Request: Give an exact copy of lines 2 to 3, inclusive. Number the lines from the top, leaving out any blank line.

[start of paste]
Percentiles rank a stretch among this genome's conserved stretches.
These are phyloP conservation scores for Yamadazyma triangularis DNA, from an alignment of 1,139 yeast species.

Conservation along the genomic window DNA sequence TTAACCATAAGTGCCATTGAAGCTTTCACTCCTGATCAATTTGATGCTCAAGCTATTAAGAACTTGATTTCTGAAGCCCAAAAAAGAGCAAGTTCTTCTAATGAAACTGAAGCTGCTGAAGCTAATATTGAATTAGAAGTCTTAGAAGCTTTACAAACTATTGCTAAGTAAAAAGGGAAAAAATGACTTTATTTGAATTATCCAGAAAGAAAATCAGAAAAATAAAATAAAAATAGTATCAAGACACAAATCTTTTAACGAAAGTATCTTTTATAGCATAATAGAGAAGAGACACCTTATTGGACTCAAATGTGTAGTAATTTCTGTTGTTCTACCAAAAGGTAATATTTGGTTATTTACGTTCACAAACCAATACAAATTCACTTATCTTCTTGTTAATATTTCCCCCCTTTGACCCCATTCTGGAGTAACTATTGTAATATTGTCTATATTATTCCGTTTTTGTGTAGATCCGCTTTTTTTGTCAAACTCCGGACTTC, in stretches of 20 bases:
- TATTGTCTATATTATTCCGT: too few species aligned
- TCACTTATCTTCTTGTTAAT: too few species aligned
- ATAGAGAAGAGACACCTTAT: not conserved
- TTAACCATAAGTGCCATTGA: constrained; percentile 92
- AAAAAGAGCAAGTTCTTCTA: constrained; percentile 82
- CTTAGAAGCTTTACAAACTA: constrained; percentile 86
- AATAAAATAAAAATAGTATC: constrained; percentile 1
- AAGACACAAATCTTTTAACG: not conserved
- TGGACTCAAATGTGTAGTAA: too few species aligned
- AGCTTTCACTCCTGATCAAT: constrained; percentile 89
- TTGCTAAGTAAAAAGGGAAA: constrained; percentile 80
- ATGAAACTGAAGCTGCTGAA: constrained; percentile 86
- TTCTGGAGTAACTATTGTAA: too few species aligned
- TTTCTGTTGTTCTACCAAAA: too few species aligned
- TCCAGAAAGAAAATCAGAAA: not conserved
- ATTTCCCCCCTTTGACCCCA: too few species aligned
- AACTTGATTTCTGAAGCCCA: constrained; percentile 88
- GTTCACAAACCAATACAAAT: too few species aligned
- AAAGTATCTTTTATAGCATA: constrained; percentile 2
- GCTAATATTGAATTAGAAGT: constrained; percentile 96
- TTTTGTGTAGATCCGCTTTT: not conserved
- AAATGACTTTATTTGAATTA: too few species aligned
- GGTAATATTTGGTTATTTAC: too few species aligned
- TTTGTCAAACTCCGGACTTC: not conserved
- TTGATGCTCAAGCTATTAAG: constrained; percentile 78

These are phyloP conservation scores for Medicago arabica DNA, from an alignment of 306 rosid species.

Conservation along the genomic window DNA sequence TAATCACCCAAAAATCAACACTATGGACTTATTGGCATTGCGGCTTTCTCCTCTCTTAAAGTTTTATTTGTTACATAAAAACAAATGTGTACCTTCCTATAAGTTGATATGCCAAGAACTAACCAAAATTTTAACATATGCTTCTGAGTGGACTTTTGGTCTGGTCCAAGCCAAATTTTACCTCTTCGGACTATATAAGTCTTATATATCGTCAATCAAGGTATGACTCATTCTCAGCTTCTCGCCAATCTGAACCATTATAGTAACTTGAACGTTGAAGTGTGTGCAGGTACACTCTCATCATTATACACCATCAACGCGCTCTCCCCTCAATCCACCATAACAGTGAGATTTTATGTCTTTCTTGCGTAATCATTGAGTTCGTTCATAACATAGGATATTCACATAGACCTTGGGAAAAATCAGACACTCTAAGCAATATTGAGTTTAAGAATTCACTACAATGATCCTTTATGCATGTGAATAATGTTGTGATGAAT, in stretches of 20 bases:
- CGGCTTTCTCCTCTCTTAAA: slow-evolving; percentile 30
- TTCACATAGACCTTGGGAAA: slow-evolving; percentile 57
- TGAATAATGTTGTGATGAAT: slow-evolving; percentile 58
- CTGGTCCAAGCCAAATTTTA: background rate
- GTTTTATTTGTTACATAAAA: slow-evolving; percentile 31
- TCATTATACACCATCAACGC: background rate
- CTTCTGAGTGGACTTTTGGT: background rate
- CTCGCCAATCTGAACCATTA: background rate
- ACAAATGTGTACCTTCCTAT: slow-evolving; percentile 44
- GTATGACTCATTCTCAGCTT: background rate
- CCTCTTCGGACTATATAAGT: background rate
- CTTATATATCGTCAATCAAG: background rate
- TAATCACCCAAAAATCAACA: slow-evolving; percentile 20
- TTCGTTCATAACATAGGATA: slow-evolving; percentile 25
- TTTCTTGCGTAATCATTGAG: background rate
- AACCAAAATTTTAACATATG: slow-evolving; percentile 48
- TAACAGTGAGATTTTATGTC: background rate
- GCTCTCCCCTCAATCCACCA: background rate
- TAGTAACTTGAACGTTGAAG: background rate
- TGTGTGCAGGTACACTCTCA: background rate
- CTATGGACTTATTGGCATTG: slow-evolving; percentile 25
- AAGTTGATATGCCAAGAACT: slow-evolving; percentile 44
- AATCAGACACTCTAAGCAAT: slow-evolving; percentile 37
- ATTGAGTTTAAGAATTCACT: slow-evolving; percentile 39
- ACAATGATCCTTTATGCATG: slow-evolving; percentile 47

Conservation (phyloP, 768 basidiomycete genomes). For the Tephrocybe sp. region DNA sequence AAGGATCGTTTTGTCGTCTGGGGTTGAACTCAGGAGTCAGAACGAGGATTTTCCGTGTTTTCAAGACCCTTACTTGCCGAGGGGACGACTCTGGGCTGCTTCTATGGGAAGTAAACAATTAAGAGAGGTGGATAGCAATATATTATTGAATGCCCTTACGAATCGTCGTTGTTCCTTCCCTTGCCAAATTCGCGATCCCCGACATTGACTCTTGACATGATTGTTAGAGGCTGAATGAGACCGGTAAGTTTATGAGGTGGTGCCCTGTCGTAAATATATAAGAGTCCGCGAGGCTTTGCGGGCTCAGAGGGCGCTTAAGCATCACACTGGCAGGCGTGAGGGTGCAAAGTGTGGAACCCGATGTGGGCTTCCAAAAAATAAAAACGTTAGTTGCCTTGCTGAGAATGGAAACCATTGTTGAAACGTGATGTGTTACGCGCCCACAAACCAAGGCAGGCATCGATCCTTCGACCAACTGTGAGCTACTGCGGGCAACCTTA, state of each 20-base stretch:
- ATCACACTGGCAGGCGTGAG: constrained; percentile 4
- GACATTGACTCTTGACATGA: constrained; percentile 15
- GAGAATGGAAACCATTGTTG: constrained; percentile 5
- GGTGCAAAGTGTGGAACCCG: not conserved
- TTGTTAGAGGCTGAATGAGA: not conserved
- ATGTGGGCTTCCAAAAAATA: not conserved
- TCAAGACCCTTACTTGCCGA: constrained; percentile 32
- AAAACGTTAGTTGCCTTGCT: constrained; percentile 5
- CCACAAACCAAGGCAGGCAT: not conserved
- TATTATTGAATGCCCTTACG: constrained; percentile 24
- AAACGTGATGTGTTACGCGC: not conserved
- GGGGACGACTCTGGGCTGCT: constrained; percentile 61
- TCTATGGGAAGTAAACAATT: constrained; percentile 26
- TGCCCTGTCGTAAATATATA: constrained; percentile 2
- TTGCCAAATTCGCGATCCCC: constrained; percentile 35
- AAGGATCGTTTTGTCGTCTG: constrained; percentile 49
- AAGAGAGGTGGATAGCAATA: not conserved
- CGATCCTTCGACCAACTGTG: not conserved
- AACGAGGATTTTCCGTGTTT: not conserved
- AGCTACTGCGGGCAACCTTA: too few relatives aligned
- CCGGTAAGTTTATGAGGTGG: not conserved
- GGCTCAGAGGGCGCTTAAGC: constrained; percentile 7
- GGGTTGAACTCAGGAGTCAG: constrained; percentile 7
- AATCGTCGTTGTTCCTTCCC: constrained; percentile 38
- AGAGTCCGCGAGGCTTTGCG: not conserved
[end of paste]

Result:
These are phyloP conservation scores for Yamadazyma triangularis DNA, from an alignment of 1,139 yeast species.

Conservation along the genomic window DNA sequence TTAACCATAAGTGCCATTGAAGCTTTCACTCCTGATCAATTTGATGCTCAAGCTATTAAGAACTTGATTTCTGAAGCCCAAAAAAGAGCAAGTTCTTCTAATGAAACTGAAGCTGCTGAAGCTAATATTGAATTAGAAGTCTTAGAAGCTTTACAAACTATTGCTAAGTAAAAAGGGAAAAAATGACTTTATTTGAATTATCCAGAAAGAAAATCAGAAAAATAAAATAAAAATAGTATCAAGACACAAATCTTTTAACGAAAGTATCTTTTATAGCATAATAGAGAAGAGACACCTTATTGGACTCAAATGTGTAGTAATTTCTGTTGTTCTACCAAAAGGTAATATTTGGTTATTTACGTTCACAAACCAATACAAATTCACTTATCTTCTTGTTAATATTTCCCCCCTTTGACCCCATTCTGGAGTAACTATTGTAATATTGTCTATATTATTCCGTTTTTGTGTAGATCCGCTTTTTTTGTCAAACTCCGGACTTC, in stretches of 20 bases: